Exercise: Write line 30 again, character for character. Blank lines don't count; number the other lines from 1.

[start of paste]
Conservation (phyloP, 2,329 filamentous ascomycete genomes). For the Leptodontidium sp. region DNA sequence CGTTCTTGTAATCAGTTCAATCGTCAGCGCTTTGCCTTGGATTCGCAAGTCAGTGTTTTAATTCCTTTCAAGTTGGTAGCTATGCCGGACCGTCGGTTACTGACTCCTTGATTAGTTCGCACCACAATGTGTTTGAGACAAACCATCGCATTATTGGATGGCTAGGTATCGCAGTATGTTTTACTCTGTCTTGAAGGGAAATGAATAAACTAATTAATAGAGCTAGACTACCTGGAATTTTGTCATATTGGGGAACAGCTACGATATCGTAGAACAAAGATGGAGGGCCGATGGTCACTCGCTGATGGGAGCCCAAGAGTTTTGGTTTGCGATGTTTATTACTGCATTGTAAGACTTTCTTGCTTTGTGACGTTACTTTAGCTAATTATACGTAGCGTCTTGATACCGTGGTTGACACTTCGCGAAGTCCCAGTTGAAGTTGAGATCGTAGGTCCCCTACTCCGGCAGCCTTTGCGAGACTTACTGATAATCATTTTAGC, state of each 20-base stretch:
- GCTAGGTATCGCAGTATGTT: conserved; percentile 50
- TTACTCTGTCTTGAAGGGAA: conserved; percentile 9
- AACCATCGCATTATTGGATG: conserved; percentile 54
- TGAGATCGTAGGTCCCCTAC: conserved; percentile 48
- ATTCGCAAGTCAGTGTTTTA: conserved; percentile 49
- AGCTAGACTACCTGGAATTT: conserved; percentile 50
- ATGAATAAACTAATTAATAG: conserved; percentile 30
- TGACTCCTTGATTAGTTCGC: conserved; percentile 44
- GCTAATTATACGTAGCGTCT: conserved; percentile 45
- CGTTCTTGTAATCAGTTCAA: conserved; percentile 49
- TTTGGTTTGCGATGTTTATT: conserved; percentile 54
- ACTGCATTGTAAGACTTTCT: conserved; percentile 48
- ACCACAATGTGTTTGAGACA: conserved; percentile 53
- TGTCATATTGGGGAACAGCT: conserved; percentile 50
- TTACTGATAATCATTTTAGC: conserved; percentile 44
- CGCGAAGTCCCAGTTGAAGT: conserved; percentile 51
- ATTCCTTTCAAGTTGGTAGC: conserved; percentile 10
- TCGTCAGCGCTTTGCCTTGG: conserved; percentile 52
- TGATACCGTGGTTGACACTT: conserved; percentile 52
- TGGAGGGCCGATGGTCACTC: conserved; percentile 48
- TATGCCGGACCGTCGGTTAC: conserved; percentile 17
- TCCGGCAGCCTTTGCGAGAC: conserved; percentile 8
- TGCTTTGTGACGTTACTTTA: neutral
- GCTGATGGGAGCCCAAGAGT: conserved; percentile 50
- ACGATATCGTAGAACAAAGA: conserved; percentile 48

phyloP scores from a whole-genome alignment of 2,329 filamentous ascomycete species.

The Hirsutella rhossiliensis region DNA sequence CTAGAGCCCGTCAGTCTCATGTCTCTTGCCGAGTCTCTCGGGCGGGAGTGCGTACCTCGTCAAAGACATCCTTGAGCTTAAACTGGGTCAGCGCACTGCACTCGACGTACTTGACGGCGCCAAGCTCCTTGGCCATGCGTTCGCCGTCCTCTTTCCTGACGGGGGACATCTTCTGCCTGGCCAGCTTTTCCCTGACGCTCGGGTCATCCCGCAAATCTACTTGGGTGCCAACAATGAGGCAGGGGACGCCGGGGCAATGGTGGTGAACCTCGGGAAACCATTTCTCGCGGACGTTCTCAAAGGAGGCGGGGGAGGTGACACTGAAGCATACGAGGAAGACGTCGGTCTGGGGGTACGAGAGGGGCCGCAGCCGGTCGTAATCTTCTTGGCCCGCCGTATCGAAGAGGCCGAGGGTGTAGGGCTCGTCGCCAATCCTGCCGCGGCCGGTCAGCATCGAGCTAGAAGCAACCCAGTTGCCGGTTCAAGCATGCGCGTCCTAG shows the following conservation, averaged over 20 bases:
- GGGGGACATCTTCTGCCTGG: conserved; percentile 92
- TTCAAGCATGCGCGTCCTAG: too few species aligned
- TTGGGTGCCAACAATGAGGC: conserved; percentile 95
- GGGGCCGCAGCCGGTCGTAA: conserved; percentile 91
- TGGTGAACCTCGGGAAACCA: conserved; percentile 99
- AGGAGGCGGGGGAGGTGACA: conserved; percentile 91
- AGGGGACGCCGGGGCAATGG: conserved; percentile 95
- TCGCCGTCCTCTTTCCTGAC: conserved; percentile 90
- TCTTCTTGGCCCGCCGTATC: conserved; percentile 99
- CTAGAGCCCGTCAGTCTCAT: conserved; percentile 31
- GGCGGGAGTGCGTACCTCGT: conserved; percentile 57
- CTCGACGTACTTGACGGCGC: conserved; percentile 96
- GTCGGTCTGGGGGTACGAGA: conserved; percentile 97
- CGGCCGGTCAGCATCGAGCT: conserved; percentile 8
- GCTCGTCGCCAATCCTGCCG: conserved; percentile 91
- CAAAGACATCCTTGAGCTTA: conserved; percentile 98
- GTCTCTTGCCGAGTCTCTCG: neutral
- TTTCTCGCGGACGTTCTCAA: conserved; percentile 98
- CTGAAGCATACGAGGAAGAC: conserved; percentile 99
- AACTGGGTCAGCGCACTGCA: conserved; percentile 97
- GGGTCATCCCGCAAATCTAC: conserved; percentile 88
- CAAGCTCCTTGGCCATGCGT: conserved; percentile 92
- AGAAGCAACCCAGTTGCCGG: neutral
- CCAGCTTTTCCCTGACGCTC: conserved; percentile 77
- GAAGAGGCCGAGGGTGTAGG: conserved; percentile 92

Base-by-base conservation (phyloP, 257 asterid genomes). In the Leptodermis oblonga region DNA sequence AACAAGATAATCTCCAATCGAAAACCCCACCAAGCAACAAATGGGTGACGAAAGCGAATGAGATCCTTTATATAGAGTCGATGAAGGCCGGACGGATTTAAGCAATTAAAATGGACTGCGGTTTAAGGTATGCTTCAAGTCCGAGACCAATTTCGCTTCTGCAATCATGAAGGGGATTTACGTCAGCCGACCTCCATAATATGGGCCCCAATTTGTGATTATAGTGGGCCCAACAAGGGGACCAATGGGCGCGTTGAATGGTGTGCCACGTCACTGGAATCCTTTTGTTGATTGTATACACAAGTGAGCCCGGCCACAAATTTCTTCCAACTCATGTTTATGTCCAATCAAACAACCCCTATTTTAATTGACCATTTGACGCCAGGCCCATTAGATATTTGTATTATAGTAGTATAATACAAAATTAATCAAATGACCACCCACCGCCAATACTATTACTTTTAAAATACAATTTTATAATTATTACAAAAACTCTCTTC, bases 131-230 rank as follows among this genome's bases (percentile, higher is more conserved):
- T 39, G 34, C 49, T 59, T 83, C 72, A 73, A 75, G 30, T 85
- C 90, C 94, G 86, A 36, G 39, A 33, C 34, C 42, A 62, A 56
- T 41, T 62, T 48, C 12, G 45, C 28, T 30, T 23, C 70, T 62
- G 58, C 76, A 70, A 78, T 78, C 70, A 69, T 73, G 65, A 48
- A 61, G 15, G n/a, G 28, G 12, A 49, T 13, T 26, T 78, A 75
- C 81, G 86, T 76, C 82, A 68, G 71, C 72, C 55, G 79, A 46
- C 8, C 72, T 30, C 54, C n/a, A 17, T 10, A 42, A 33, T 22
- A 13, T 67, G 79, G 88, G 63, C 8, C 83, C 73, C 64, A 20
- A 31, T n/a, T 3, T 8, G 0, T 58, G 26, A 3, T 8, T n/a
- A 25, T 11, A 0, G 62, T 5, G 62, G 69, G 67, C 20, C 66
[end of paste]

- TTCAAGCATGCGCGTCCTAG: too few species aligned